4. Patio Door: In order to maximize my space and to allow for a flat threshold, I chose an outswing patio door. I couldn’t have a screen door, but the outswing allowed me more flexibility with my interior design. Plus, the doors lay flat outside when they’re open, so they don’t take up porch space.
  5. Interior Wood: I chose a dark interior wood color for my windows and doors. The contrast is striking and really makes the beauty of the doors and windows stand out. If I’d chosen white, the doors would have blandly faded into the wall.
  6. Hardware: For my patio doors, I wanted to choose a dark hardware that wouldn’t show dirt as these doors will get a lot of use. I decided to go with an oil-rubbed bronze. An oil-rubbed bronze finish can turn, particularly in the sunlight, but since this patio door is in the shade, it was a great choice.
  7. Mismatch: Throughout my remodel, I’ve chosen windows of varying sizes, shapes, and heights. I never wanted all of the windows in my house to match. The windows and the patio door don’t line up perfectly, and I’m happy with that. I think the end result is eclectic and charming.
  8. Flashing: I’ve always loved the look of copper, and I’ve always wanted copper gutters. When the doors and windows were installed, I decided to get copper flashing above the patio door and patio gable window. This is a small detail that you might not notice at first glance, but it helps tie everything together and makes the space feel complete.

There you have it! Eight small details made a huge difference to the final product. Curious in reading more about this remodel? Check out our case study by clicking here.

Learn more about this project from the contractor, Todd Stengel, in this video!

From advising you on the swing of your patio door to ordering custom double hung windows that fit just perfectly in your space, Door Store and Windows can help your home remodel come to life. To get started on the project of your dreams, give us a call at (502) 822-5424 today!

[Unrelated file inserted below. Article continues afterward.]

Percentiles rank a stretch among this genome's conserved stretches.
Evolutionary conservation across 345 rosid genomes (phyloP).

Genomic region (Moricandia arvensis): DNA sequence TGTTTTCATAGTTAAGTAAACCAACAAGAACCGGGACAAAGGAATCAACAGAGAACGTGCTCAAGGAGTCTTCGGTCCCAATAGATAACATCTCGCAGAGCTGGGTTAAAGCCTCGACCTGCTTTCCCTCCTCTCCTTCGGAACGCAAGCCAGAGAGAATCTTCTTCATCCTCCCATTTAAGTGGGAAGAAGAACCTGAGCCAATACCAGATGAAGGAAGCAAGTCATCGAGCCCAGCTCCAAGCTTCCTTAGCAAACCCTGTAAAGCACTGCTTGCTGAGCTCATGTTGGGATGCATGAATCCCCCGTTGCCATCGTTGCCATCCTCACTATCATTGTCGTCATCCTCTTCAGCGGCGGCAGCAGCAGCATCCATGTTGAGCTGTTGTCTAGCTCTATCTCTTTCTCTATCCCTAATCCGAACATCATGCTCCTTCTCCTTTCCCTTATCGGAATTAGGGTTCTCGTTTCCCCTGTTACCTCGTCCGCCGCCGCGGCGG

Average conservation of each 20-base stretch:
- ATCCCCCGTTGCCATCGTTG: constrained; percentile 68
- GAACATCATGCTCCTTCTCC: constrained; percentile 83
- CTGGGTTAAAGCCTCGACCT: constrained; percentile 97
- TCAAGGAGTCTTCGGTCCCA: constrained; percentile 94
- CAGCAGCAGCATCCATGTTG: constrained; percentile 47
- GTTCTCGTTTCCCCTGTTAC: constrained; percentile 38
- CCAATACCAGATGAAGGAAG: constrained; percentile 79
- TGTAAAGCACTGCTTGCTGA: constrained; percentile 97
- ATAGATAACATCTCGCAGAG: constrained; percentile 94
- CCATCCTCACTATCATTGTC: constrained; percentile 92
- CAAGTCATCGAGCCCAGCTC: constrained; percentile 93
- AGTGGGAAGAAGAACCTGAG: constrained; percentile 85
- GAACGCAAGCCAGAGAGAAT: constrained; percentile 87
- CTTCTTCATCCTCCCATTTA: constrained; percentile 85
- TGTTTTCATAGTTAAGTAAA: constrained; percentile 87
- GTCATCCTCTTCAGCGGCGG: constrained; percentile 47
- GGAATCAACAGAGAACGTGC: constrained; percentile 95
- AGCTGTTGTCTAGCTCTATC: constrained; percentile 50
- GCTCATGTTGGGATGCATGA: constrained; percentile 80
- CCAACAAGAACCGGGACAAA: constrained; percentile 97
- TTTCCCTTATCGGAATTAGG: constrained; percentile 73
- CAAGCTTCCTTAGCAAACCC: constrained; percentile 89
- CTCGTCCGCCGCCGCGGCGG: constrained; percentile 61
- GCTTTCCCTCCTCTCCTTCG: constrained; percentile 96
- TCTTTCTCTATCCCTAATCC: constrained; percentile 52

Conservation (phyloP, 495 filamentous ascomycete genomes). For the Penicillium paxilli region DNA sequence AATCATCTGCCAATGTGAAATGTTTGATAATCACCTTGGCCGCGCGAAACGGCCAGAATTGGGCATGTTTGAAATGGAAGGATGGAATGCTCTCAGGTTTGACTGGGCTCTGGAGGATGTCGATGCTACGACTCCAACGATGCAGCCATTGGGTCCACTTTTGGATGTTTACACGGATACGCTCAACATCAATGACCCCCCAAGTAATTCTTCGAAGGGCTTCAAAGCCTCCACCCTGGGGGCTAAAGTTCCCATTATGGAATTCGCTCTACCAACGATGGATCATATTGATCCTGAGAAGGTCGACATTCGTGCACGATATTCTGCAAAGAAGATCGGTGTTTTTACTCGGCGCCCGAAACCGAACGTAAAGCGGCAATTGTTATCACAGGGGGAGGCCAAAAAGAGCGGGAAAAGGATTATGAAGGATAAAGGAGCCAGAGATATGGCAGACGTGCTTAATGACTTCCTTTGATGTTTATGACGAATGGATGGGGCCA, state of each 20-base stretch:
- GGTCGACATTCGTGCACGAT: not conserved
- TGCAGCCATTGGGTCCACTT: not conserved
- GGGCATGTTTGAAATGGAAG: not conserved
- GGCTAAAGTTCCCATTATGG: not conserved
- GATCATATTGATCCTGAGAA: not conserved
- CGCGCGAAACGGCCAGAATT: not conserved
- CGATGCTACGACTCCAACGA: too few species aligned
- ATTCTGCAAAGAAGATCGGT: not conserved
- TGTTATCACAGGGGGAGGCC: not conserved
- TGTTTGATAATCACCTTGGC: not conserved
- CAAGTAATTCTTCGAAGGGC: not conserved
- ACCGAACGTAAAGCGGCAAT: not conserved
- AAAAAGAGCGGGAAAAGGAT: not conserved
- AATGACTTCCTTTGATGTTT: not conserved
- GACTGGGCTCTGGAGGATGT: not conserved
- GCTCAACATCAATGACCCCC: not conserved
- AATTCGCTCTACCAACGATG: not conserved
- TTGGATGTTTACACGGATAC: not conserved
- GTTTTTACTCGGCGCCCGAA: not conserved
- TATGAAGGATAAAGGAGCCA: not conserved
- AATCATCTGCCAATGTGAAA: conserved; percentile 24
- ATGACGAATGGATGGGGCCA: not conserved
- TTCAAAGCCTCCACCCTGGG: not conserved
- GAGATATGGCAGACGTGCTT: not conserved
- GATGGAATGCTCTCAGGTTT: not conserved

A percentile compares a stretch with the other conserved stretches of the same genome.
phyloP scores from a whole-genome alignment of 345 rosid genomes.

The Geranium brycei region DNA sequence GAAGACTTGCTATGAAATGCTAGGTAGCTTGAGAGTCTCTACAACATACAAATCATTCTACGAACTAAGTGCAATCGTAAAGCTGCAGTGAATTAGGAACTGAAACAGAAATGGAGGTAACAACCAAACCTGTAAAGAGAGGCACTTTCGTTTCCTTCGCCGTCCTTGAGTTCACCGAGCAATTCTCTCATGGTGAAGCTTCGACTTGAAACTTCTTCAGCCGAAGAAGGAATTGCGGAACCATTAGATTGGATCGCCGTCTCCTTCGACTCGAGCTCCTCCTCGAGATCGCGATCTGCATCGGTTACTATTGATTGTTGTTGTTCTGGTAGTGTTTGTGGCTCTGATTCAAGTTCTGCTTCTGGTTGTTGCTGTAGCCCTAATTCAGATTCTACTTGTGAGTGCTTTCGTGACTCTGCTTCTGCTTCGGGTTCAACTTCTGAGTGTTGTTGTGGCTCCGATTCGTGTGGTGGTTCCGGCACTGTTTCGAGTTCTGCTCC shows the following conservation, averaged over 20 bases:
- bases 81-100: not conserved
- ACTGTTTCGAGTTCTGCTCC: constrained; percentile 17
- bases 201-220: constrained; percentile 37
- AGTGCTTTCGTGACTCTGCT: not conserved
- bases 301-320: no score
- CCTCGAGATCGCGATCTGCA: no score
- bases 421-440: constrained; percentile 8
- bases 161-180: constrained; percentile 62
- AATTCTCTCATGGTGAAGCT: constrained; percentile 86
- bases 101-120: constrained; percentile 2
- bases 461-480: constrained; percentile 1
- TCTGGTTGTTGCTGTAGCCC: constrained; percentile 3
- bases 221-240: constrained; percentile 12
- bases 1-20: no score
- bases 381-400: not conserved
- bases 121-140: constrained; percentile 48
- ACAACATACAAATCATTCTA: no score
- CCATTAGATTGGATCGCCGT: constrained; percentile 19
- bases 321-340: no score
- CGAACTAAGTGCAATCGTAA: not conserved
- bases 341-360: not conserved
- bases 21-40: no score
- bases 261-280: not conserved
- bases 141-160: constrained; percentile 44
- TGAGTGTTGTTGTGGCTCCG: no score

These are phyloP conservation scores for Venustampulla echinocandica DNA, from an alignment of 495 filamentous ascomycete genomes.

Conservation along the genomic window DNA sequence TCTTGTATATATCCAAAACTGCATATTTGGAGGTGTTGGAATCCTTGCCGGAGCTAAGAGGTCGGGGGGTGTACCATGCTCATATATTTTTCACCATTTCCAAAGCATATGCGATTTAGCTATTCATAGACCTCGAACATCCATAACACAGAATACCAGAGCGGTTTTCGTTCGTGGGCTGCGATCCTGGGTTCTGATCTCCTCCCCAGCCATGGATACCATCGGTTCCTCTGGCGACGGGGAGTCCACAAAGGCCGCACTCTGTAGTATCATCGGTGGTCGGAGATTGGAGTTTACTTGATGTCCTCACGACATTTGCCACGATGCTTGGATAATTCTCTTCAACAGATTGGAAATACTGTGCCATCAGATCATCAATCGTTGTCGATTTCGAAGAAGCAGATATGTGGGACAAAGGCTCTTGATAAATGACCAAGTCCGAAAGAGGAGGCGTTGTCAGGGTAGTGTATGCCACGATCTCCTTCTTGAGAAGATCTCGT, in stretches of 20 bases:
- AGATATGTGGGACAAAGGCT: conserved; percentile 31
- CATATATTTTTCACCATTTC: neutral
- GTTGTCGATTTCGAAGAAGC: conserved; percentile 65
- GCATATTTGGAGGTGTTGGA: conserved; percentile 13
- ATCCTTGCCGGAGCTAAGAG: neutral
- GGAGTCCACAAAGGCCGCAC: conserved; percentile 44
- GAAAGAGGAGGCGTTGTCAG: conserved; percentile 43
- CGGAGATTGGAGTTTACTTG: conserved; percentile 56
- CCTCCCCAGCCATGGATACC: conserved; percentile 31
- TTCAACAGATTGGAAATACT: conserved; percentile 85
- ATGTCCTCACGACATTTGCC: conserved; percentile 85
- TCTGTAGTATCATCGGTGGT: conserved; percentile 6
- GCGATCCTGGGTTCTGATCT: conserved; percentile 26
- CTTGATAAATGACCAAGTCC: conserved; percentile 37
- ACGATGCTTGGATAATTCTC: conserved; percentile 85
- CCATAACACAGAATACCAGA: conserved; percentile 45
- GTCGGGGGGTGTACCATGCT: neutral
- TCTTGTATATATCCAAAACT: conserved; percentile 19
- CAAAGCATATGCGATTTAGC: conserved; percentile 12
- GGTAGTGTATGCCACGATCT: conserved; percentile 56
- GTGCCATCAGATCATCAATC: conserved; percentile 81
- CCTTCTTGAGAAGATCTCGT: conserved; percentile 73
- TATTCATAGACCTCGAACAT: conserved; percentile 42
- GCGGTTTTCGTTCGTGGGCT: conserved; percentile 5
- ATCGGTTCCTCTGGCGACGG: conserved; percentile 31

Quality Products Deserve Quality Installation: A Step-by-Step Guide to Our Door Installation Process

You’re probably curious about the installation process and how much time it will take. Our number one priority is customer satisfaction and 100% transparency with our customers. We are proud to say that most of our door installation projects take one day to complete.

Icy Windows and Doors: The Cobbler’s Children Need New Shoes

We’ve all heard the old adage about the cobbler who is so busy providing shoes for everyone in the town that his own children do not have adequate footwear. We seem to have a cobbler in our midst, Laurie Scarborough, our co-owner. This is the story of her older windows and door.

Written Sunday, New Year’s Eve, temperature 16°

Like you, my husband Kevin and I are weathering this icy-cold blast this freezing New Year’s Eve in Kentuckiana. Today, our 1960s-built home turned up some interesting problems before we were out of our pajamas.